Monday 6 March 2017

Picture Post #22 From Snapshots to Selfies

'Because things don’t appear to be the known thing; they aren’t what they seemed to be neither will they become what they might appear to become.'

Posted by Tessa den Uyl and Martin Cohen

USA, early 1900’s, photographer unknown. (Pvt. Collection).

Today the talk is all about ‘Selfies’ and the rise of ‘look at me’ photography, but the early Twentieth Century snapshot also raised many questions about how we like to think of ourselves, how we see our place in the world and, hence too, the universe. The arrival of box cameras and chemically coated film in the roaring American century, provided a cheap medium in which not only to share beautiful scenes, but also to depict ‘the ugly’, the immediate, the unimportant, in playful, short, spontaneous resemblances.

Nonetheless, in a world of Selfies, we all too easily overlook how things only really become banal when the acceptance of a message is taken from within a specific context and is not granted further thought.

Goethe's gentle observation that beauty can never obtain clarity about itself, and that things remain true in their nature when veiled, seems to be briskly wiped away by the deceptive promises of modern photography to depict spontaneous resemblance. Instead, when we view pictures like the one above, we have to imagine ourselves a bit back in time, when being portrayed was as unusual for the ‘common man’ as eating caviar.

If, within a visible document, we can do this, then the urge to express a voyage towards self-interpretation simply explodes. How do we like to think of ourselves? How do we see our place in the world, and hence too, the universe? The ‘snapshot’ provided the possibility to create a culture of your own, and one might even come to think, for the American citizen, a way to break away from older, European traditions, escaping through the eye of a lens.

One of the main distinctions the snapshot has made, although it may have slipped into our consciousness without being noticed, is the difference between resemblance and semblance: to be like, and to seem like. If there is one thing about the snapshot we cannot ignore, it is this insubordination concerning the fragile commitment to semblance.

Nor is it only our perception about beauty that is transformed. The truth about what we see becomes more real than ever in the represented moment, and this taste of realness, of revealing immediacy, helps create a social conformity built from identification. Today’s ‘Selfies’ are the outcome of something that is now mainstream yet started from a movement more than a century ago, that ever since has not only been shaping us, but changing us, too.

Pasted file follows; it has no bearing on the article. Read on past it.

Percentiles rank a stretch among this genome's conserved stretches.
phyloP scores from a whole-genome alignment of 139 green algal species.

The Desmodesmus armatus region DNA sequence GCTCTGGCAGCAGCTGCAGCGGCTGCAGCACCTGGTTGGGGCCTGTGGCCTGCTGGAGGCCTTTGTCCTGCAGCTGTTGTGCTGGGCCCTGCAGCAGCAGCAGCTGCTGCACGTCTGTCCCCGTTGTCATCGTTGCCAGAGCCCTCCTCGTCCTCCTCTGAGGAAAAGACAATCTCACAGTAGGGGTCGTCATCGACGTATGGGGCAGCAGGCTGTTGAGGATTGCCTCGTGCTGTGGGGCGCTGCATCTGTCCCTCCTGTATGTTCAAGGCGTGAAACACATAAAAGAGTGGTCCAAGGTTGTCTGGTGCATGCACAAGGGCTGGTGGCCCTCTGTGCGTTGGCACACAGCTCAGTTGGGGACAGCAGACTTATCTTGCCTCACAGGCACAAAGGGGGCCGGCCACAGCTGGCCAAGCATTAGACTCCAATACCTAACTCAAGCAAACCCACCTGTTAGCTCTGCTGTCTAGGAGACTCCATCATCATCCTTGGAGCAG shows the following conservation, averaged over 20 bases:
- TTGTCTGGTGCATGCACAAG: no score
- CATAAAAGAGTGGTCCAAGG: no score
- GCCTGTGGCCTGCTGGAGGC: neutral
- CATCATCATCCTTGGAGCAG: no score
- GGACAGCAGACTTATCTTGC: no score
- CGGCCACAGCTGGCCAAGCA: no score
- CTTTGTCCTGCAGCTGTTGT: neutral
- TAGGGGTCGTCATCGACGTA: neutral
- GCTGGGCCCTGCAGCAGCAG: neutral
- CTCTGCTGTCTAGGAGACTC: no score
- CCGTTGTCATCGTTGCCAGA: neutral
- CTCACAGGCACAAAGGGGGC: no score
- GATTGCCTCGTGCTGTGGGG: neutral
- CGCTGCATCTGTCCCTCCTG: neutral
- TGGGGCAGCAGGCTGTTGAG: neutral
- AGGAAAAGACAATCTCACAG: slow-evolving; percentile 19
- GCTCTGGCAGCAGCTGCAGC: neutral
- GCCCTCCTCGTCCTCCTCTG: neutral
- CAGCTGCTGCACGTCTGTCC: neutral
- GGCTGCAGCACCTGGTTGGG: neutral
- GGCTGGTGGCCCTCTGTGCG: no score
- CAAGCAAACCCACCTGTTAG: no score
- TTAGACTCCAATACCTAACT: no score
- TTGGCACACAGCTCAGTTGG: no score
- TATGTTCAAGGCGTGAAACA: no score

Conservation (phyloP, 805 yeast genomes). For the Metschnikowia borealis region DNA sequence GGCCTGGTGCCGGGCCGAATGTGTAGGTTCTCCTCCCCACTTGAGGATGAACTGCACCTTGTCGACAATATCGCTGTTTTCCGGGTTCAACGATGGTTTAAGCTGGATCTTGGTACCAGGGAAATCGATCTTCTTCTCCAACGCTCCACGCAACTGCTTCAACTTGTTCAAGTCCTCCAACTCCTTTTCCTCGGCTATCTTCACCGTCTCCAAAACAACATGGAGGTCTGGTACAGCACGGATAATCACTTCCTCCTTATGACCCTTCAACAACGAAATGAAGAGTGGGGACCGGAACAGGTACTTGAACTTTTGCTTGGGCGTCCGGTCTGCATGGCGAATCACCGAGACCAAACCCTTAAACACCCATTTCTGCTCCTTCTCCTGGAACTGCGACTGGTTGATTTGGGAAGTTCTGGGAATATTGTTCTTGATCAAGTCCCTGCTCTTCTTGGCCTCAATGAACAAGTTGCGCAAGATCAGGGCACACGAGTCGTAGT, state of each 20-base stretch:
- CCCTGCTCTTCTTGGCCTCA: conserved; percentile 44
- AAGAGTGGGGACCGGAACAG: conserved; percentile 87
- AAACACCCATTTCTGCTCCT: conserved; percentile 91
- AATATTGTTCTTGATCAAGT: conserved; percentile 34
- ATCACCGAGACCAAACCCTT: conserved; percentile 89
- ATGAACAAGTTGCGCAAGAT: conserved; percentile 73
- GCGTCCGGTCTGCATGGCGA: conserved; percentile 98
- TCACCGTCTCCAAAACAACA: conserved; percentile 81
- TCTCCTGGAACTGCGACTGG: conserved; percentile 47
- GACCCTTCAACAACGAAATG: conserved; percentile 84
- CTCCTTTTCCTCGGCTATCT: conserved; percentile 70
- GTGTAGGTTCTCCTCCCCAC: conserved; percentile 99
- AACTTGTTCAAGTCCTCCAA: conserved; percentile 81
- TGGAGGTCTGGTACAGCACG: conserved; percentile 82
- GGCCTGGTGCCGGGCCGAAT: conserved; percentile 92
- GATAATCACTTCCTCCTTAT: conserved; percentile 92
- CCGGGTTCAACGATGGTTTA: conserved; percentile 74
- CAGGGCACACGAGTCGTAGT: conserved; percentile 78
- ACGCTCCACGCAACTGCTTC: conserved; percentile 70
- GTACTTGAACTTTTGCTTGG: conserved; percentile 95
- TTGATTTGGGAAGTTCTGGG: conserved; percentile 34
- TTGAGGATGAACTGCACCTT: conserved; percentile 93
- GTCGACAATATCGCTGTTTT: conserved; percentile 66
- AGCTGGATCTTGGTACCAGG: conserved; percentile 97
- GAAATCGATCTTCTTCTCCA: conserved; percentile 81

Thomas O. Scarborough said...

Thank you Tessa, for a thoughtful post. It seems to me that the selfie is not the same as the old snapshot. Perhaps more self-obsessed rather than wanting to represent an idea?

Tessa den Uyl said...

Dear Thomas,

You have to thank Martin too, after all, we are doing these posts together!

When one looks at snapshots they sure have a different ’soul' than the recent selfies. People were still dealing with a medium that was kind of special and to wait for processing and printing, gave photography another flair. However, to swiftly register an image has influenced enormously our perception. Imagining myself back in time, that must have been a great moment. There is this spontaneity that raises so many questions and possibilities. At the end of the 19th century, certain paintings by Degas seem influenced by the snapshot; the accidental composition, the fuzziness... but of-course, the medium in such occasion was used to develop creativity. Many artists did use the snapshot for that purpose, photographers and non, to develop insights about perception.

Maybe kodak played a tricky game by launching a camera that became accessible to almost everybody within a rather short period of time, like telephones are used as camera’s today. In my (critical) opinion ‘we' did not take out what was offered by such a possibility, namely to question, experiment, and to experience what images are. The snapshot did, partly, but the selfie pleases ourselves and this is self-gain (in one way or another). A full commitment to identity is false, for we are (maybe mostly) what we do not think we are, and could the quantity of photography and the selfie of today, not profoundly made us notice, how fragile this whole entertainment is?

In the picture above, the man might criticise society, or at-least the option is left to move beyond the portrait, but in the selfie there might be written: nobody matters, but me. An idea of self has become of such serious matter, to believe in the image one sees, all that images hand to us, is neglected indeed by, as you mention Thomas, self- obsession. Maybe because between the raise of the snapshot and today, voyeurism, journalism, art, digitalisation (etc.) has been focused on profit (wether financial or as self-enhancement) rather than to hand possibilities to bring the image to an idea of semblance, to show us how fragile our interpretations are, to doubt what we see and how we have un-learned to live through the image; that we are there for the image and not, that the image is there for us.

docmartincohen said...

Thank you Tess for those thoughts about art and artists...

Yes, Thomas, the picture is not really a 'selfie' - but it surely raises similar (and profound) philosophical questions: what does it mean to be the subject - and the object?

Post a Comment